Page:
A motion to undo United States President Donald Trump’s blanket tariffs on imports of steel and aluminium has been denied, the US Court of International Trade (CIT) said in a ruling dated Monday March 25.
Relying largely on a 1976 Supreme Court decision - Federal Energy Administration versus Algonquin SNG Inc - the CIT ruled that Section 232 of the Trade Expansion Act of 1962, under which Trump imposed import duties of 25% on steel and 10% on aluminum in late March, does not violate the US Constitution’s separation of powers.
The American Institute for International Steel (AIIS), a lobbying group representing steel traders, and two of its members - Sim-Tex LP and Kurt Orban Partners - disputed the constitutionality of Section 232 in a lawsuit filed in the CIT last June. The CIT accepted the request for a three-judge panel and heard oral arguments in mid-December.
The AIIS case centered on two issues: Improper delegation of Congress’ constitutional power to the president to regulate international trade, and the absence of a provision for judicial review of presidential orders.
“Admittedly, the broad guideposts of subsections (c) and (d) of Section 232 bestow flexibility on the president and seem to invite the president to regulate commerce by way of means reserved for Congress, leaving very few tools beyond his reach,” Judges Claire R. Kelly and Jennifer Choe-Groves wrote in the decision.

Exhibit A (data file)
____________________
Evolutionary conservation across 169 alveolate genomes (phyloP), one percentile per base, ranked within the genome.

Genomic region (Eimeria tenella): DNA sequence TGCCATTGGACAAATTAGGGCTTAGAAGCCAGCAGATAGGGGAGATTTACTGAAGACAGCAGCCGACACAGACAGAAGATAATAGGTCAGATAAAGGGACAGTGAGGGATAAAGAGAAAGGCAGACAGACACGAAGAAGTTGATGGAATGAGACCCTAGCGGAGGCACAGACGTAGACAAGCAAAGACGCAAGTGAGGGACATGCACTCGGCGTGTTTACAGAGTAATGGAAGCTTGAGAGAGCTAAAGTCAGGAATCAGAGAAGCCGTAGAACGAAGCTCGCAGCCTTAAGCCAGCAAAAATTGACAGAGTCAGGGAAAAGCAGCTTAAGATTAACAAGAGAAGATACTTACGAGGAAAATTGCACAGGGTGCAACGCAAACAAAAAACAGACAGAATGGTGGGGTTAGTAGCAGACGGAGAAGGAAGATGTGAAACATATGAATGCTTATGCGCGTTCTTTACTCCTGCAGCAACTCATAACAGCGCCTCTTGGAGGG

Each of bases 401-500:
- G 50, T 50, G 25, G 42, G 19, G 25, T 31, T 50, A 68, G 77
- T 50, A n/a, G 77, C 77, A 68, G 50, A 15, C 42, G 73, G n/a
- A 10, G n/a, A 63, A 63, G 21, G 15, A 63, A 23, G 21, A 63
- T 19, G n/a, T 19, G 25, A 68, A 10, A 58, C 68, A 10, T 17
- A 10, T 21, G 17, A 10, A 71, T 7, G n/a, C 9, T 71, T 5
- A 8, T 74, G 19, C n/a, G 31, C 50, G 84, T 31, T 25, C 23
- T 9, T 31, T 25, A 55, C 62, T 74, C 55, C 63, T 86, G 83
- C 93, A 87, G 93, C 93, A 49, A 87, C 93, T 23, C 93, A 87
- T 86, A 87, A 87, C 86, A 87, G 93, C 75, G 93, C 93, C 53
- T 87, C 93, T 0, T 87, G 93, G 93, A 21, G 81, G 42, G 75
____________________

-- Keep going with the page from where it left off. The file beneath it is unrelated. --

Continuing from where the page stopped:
To be sure, Section 232 regulation plainly unrelated to national security would be, in theory, reviewable as action in excess of the president’s Section 232 authority. But “identifying the line between regulation of trade in furtherance of national security and an impermissible encroachment into the role of Congress could be elusive in some cases because judicial review would allow neither an inquiry into the president’s motives nor a review of his fact-finding,” they wrote.
One might argue that the statute allows for a gray area where the president could invoke the statute to act in a manner constitutionally reserved for Congress but not objectively outside the president’s statutory authority, and the scope of review would preclude the uncovering of such a truth, the judges noted. “Nevertheless, such concerns are beyond this court’s power to address, given the Supreme Court’s decision in Algonquin.”
In the 1976 case, the Supreme Court found that Section 232 “easily” met the intelligible principle because it established clear preconditions to presidential action. Moreover, the leeway given to the president under the statute in deciding what action to take in the event the preconditions were fulfilled was "far from unbounded," with Section 232 subsection c articulating a series of specific factors to be considered by the president in exercising his authority under subsection b of the act. As a result, the Supreme Court found "no looming problem of improper delegation.”
“While acknowledging the binding force of that decision, with the benefit of the fullness of time and the clarifying understanding borne of recent actions, I have grave doubts,” Judge Gary S. Katzmann wrote in a dubitante opinion in the CIT ruling, suggesting that a revisit of the Algonquin determination might be appropriate.